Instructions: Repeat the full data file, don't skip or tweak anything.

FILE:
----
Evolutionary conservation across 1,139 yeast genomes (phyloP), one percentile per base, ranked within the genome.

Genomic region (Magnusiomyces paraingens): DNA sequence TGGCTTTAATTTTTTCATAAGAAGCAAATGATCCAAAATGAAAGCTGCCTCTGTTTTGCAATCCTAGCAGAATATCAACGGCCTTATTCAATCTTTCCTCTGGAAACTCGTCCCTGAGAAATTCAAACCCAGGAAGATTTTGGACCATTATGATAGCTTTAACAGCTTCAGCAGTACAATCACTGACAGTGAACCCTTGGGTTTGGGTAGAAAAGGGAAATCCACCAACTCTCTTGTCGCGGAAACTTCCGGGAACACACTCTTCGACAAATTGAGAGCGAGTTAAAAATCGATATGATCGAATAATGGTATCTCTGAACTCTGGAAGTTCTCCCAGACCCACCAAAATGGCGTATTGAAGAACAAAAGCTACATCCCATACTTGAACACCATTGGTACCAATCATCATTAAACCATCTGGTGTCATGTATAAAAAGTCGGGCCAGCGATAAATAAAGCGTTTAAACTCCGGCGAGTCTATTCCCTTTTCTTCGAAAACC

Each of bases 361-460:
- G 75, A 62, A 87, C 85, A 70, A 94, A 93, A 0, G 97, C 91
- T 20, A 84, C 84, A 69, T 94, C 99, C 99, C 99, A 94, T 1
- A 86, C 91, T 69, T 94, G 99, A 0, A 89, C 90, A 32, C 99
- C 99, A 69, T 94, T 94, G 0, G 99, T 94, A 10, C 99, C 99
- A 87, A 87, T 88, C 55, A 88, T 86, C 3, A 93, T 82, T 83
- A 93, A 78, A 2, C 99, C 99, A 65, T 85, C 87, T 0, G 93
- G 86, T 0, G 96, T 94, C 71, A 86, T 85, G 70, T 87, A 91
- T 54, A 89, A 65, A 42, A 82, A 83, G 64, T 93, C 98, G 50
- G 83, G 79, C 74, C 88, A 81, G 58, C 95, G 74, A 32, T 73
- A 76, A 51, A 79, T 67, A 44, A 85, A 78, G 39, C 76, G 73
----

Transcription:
Evolutionary conservation across 1,139 yeast genomes (phyloP), one percentile per base, ranked within the genome.

Genomic region (Magnusiomyces paraingens): DNA sequence TGGCTTTAATTTTTTCATAAGAAGCAAATGATCCAAAATGAAAGCTGCCTCTGTTTTGCAATCCTAGCAGAATATCAACGGCCTTATTCAATCTTTCCTCTGGAAACTCGTCCCTGAGAAATTCAAACCCAGGAAGATTTTGGACCATTATGATAGCTTTAACAGCTTCAGCAGTACAATCACTGACAGTGAACCCTTGGGTTTGGGTAGAAAAGGGAAATCCACCAACTCTCTTGTCGCGGAAACTTCCGGGAACACACTCTTCGACAAATTGAGAGCGAGTTAAAAATCGATATGATCGAATAATGGTATCTCTGAACTCTGGAAGTTCTCCCAGACCCACCAAAATGGCGTATTGAAGAACAAAAGCTACATCCCATACTTGAACACCATTGGTACCAATCATCATTAAACCATCTGGTGTCATGTATAAAAAGTCGGGCCAGCGATAAATAAAGCGTTTAAACTCCGGCGAGTCTATTCCCTTTTCTTCGAAAACC

Each of bases 361-460:
- G 75, A 62, A 87, C 85, A 70, A 94, A 93, A 0, G 97, C 91
- T 20, A 84, C 84, A 69, T 94, C 99, C 99, C 99, A 94, T 1
- A 86, C 91, T 69, T 94, G 99, A 0, A 89, C 90, A 32, C 99
- C 99, A 69, T 94, T 94, G 0, G 99, T 94, A 10, C 99, C 99
- A 87, A 87, T 88, C 55, A 88, T 86, C 3, A 93, T 82, T 83
- A 93, A 78, A 2, C 99, C 99, A 65, T 85, C 87, T 0, G 93
- G 86, T 0, G 96, T 94, C 71, A 86, T 85, G 70, T 87, A 91
- T 54, A 89, A 65, A 42, A 82, A 83, G 64, T 93, C 98, G 50
- G 83, G 79, C 74, C 88, A 81, G 58, C 95, G 74, A 32, T 73
- A 76, A 51, A 79, T 67, A 44, A 85, A 78, G 39, C 76, G 73